Want to work in sports & still make money? Here are careers to consider

You don’t have to be an athlete to pursue a career on or near the field. Whether you’re an avid sports fan or the former captain of your high school football team, there are plenty of sports-related jobs and majors to keep you near the action.

If you love sports but aren’t going to be making millions on the court anytime soon, consider these sports-related careers. No matter what your major, if you want to work in sports and still make decent money, these are great options.

Sports Medicine Doctor

Sports medicine doctors are either primary care physicians or orthopedic surgeons who treat athletes. These doctors help athletes with nutrition, substance abuse, injury prevention, and sports psychology. Not all sports medicine doctors are on the field during games, many of them work out of private practices and hospitals.

Did you File FAFSA® Yet

To become a sports medicine doctor, you will need to not only obtain a bachelor’s degree, but also a Doctor of Medicine. That means you’ll be in school for about 8 years, including clinical rotations.

Average National Salary: $241,749

Sports Communication Manager

Sports communication managers are in charge of an athlete’s brand. This means they control all communication with the media including social media, press releases, interviews, brand deals, etc.

To excel as a communications manager, you’ll need to have excellent written and verbal communication skills. A bachelor’s degree in marketing, communications, or public relations is generally required.

Average National Salary: $70,500


There are two types of sports statisticians: academic and recorder. An academic sports statistician doesn’t spend much time, if any, at the actual event. It’s their job to analyze numbers over time. These numbers allow for observations to be made about changes and patterns over the years as opposed to focusing on a single game.

A sports statistician recorder is also known as a scorer. It’s their job to attend the actual sporting event and record statistics in real-time (keep score), audit play-by-play statistics, and prepare mid-game and final game summaries. This career also involves very irregular hours because games are played on weekends, evenings, and during the day.

To get one of these highly coveted jobs, a bachelor’s degree in math, computer science, or statistical analysis. Strong knowledge of sports, internships, or volunteer work with pro-teams will also give you a leg-up on the competition.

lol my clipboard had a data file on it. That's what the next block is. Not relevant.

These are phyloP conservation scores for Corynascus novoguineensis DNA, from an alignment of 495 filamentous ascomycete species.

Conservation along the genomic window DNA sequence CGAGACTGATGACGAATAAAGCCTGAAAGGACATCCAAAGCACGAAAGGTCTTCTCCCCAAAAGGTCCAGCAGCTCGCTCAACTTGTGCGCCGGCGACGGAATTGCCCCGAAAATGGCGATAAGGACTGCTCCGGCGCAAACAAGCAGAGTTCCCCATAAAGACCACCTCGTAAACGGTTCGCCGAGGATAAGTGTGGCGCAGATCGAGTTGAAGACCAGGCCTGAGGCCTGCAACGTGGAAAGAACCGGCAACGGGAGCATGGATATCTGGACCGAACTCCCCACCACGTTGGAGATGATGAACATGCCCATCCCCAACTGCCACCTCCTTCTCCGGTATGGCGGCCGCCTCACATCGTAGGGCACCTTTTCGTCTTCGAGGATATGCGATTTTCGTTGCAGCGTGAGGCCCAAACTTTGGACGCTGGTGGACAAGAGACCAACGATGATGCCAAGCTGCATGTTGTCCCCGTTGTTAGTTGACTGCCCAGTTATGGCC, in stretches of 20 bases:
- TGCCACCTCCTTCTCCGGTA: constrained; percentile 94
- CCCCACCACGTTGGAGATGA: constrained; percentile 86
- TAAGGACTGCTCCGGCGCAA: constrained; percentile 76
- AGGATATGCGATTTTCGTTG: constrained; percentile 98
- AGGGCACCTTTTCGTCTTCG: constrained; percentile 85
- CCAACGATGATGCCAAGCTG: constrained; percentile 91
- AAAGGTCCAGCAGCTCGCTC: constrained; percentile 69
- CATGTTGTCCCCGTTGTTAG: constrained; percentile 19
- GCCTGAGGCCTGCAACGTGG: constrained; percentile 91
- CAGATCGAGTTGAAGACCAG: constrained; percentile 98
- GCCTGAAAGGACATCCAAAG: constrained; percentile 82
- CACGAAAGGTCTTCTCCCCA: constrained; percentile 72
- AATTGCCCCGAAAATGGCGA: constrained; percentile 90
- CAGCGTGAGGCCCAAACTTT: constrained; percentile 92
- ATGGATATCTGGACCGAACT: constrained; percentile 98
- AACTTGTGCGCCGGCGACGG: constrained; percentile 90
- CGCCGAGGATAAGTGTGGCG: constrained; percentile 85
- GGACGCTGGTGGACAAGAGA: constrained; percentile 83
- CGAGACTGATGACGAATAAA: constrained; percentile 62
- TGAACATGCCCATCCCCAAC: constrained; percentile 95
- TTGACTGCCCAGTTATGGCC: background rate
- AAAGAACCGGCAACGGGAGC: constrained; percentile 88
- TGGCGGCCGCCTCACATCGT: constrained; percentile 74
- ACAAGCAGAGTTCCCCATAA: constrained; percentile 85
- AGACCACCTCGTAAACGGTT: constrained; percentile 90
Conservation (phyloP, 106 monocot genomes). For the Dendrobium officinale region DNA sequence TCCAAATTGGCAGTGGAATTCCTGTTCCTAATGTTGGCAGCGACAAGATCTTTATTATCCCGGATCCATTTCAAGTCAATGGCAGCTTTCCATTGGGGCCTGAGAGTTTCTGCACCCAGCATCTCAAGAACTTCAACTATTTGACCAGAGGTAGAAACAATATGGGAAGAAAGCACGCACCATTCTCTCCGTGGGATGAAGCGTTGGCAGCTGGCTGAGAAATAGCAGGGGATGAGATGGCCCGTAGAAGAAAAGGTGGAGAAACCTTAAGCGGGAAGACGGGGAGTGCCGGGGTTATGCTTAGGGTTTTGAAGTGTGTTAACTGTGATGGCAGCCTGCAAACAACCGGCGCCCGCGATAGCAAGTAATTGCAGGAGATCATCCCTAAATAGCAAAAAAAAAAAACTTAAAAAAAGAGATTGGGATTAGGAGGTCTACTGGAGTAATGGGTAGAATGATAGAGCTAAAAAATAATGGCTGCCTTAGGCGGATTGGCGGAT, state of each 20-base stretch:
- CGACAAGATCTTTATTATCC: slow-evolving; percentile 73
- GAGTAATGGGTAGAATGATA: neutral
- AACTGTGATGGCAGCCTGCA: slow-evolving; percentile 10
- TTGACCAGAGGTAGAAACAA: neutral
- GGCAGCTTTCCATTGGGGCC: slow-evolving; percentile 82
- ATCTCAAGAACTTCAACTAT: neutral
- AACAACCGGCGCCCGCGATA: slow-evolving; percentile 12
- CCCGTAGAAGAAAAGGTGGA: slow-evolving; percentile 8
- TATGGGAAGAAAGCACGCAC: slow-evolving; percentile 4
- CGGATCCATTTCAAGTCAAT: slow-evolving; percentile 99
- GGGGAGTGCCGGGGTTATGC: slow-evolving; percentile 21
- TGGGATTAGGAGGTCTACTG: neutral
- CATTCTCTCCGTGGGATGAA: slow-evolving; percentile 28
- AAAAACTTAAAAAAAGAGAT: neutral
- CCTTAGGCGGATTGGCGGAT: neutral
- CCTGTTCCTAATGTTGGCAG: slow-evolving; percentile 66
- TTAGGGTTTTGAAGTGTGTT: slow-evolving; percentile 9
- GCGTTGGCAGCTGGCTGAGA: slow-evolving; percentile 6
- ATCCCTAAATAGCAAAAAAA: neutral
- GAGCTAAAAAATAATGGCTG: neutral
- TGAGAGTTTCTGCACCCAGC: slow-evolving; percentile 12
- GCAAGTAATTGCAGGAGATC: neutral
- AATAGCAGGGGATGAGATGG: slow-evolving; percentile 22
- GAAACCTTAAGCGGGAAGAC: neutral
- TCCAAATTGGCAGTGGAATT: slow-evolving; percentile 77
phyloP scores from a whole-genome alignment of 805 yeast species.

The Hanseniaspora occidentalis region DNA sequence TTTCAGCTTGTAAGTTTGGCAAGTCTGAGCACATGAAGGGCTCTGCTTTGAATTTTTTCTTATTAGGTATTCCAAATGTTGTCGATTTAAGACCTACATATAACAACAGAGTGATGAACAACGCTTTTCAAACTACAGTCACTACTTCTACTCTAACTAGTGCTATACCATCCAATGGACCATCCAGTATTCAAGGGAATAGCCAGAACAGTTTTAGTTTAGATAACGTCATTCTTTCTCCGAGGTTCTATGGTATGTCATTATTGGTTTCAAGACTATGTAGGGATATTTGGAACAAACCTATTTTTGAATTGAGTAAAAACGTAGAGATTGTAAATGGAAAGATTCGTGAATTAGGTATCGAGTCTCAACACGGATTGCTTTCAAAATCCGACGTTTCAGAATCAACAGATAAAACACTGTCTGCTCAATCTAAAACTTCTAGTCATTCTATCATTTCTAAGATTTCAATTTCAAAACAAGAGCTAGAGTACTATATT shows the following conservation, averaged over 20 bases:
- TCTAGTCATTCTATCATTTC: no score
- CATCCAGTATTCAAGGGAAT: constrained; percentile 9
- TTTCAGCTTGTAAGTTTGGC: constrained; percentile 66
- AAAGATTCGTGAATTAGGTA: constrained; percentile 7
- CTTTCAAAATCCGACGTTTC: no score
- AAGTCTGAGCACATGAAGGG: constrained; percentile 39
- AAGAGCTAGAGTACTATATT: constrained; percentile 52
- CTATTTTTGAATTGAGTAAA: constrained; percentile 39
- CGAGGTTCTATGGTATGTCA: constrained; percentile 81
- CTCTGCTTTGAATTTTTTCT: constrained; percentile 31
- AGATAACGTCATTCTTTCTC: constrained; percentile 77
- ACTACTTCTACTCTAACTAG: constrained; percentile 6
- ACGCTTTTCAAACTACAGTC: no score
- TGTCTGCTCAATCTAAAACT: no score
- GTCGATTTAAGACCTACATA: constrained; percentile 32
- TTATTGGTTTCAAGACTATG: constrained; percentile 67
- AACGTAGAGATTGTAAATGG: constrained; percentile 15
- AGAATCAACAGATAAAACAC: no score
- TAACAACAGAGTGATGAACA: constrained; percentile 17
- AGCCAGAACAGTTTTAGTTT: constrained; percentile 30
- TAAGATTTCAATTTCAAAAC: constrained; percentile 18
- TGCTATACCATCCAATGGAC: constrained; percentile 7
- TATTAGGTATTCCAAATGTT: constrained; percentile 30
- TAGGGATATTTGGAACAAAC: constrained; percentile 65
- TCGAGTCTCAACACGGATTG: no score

Average National Salary: $84,000

Physical Therapist

Physical therapists help rehabilitate athletes with physical injuries. It’s their job to create a treatment plan to keep the athlete in top condition while also avoiding further injury.

Becoming a physical therapist is no easy task. A bachelor’s degree in a health-related field is required in addition to becoming a doctor of physical therapy. That means you will need to be in school for at least 8 years to obtain board certification.

Average National Salary: $86,500

Sports Marketer

Being a sports marketer requires a lot of creativity and thinking outside of the box. It’s their job to build an audience, promote events, and support the athletes. Basically, they’re in charge of filling the stadium, getting the word out about meet-and-greet opportunities, and ensuring good PR surrounds their team and players.

Sports marketers are required to have a bachelor’s degree in advertising or journalism. Internships during college can play a vital role in providing the necessary skills. Networking can also be a big help to get your foot in the door at major agencies.

Average National Salary: $115,000 – $117,000

“You miss 100% of the shots you don’t take”

Wayne Gretzky said it best, You miss 100% of the shots you don’t take. Sports-related careers can be highly competitive, but if you don’t take the shot, you’ll never know if you would have made it.